The Minnesota statute on which defendant relies is Minn.Stat. § 609.045 (1982) (amended 1983), which provides, "If an act or omission constitutes a crime under both the laws of this state and the laws of another jurisdiction, a conviction or acquittal of such crime in the other jurisdiction bars prosecution for the crime in this state." Defendant argues that this statute should be given a broad reading to bar a state prosecution for any crime arising out of the same course of conduct as a previously prosecuted federal charge that has resulted in a conviction or an acquittal. The state argues that a state prosecution is barred only if the state crime is the "same *746 crime," in the Blockburger sense, as the previously-prosecuted federal crime.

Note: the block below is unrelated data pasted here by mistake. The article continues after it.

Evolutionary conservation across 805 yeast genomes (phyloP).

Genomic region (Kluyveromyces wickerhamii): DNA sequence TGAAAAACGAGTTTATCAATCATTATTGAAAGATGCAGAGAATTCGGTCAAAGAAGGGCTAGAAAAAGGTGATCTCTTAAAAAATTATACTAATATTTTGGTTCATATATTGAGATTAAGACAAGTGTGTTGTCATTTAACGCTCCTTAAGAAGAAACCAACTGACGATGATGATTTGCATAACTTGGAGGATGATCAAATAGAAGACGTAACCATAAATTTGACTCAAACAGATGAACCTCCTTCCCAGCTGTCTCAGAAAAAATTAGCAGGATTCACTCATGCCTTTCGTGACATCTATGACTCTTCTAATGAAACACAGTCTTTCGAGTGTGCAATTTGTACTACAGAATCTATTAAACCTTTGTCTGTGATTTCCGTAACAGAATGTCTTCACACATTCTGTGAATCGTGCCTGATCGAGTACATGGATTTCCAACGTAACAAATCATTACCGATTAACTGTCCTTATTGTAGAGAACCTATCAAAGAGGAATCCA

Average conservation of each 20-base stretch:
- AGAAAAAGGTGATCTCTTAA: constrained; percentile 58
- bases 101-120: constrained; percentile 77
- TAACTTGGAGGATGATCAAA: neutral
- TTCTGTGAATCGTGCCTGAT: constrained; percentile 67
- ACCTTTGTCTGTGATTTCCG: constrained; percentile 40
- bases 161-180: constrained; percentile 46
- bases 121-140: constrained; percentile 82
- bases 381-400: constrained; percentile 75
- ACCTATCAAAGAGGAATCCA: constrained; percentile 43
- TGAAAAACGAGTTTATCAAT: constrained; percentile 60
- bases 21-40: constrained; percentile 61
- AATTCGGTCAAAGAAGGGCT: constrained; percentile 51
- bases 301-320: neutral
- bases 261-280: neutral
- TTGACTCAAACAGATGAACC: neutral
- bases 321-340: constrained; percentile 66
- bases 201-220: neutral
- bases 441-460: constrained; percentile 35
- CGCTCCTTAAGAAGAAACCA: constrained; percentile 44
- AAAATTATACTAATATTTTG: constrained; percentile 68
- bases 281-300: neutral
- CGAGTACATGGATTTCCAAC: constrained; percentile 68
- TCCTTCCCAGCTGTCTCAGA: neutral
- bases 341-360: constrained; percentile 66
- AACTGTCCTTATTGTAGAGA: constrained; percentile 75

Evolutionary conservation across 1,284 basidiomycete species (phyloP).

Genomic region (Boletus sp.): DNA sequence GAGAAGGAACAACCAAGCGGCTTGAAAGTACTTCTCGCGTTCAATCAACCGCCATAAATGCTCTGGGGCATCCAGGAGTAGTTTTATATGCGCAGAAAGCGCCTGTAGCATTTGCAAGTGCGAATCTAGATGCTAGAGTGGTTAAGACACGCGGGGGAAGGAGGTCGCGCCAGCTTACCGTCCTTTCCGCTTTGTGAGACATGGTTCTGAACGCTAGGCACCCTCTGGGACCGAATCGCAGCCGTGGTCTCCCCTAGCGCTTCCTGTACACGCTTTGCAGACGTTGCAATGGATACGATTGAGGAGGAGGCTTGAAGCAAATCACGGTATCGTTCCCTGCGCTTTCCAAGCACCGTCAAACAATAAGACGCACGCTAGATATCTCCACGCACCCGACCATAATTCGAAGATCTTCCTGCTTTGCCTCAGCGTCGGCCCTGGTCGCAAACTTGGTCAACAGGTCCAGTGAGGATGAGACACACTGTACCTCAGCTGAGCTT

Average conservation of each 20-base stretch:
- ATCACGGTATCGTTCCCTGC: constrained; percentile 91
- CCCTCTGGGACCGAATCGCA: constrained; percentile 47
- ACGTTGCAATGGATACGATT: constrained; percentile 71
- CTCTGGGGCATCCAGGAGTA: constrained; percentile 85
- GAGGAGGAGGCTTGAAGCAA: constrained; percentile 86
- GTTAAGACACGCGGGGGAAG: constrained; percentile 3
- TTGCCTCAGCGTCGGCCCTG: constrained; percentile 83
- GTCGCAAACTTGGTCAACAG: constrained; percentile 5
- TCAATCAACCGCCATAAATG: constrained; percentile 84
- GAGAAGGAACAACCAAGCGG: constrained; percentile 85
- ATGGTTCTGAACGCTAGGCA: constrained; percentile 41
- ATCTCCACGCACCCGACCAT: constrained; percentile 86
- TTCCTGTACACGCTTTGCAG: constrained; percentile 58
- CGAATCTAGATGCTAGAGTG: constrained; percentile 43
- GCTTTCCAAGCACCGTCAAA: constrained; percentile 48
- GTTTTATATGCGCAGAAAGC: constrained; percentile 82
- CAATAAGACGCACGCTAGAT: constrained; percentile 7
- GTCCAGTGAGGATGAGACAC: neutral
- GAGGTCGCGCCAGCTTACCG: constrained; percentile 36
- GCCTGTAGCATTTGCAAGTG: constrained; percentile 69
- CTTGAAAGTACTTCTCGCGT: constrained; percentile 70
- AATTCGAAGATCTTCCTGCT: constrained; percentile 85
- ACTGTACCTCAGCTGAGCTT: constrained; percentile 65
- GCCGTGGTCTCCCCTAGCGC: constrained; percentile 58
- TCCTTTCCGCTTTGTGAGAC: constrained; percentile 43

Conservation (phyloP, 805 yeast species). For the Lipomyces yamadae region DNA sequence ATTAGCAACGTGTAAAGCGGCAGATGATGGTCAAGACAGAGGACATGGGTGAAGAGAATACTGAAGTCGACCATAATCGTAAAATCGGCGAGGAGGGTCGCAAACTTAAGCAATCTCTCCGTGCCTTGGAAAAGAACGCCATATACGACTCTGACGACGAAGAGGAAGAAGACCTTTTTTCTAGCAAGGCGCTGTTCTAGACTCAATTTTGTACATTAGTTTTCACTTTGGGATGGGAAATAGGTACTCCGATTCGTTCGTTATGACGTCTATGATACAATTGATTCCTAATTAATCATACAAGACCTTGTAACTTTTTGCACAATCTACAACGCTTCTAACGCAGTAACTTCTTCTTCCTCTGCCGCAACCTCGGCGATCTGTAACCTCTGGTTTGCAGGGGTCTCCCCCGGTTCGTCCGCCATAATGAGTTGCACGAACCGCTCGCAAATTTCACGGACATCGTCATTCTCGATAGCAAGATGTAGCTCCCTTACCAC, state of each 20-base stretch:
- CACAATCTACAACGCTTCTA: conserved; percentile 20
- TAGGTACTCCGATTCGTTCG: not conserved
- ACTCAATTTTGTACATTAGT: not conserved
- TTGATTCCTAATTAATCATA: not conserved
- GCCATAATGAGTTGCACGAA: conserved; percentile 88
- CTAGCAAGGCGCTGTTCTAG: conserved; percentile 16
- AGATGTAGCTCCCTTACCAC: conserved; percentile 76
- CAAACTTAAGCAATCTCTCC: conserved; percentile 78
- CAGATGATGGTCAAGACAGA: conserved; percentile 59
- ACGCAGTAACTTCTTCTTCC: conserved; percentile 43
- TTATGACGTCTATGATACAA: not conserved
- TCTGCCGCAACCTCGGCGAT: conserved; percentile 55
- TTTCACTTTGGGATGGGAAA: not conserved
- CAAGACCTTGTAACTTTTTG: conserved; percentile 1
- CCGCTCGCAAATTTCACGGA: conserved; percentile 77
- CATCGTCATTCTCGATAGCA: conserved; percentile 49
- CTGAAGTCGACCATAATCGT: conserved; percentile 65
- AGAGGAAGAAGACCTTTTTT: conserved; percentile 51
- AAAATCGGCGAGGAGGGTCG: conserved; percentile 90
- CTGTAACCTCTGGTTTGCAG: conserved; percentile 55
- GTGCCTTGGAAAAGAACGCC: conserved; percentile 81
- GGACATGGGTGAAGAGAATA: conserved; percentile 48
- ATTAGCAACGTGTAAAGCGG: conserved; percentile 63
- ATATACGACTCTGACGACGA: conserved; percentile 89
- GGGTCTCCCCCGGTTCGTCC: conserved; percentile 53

Section 609.045 is simply a rewording of a statute that has been on the books for many years. History and Source of Law, 40 Minn.Stat.Ann. § 609.045 (West 1964). We have not found any cases of this court explicitly interpreting either section 609.045 or the predecessor versions. However, in Lupino v. State, 285 Minn. 507, 171 N.W.2d 710 (1969), this court, without citing the statute, in effect applied the Blockburger rule in the context of a state prosecution following a federal conviction based on the same conduct. Lupino was convicted in federal court of the federal offense of fleeing Minnesota to avoid prosecution for the kidnapping and murder of one Anthony DeVito; he was subsequently convicted in Minnesota of kidnapping DeVito. Rejecting defendant's post-conviction contention that the state prosecution was barred on double jeopardy grounds, we stated that the plea of former jeopardy would protect a defendant in such a situation only if the second prosecution was for the same act and the state crime and the federal crime were the same both in law and in fact. We believe that the statute, although not mentioned in Lupino, requires the result that was reached there. That is, we believe that the statute envisions a Blockburger-type standard.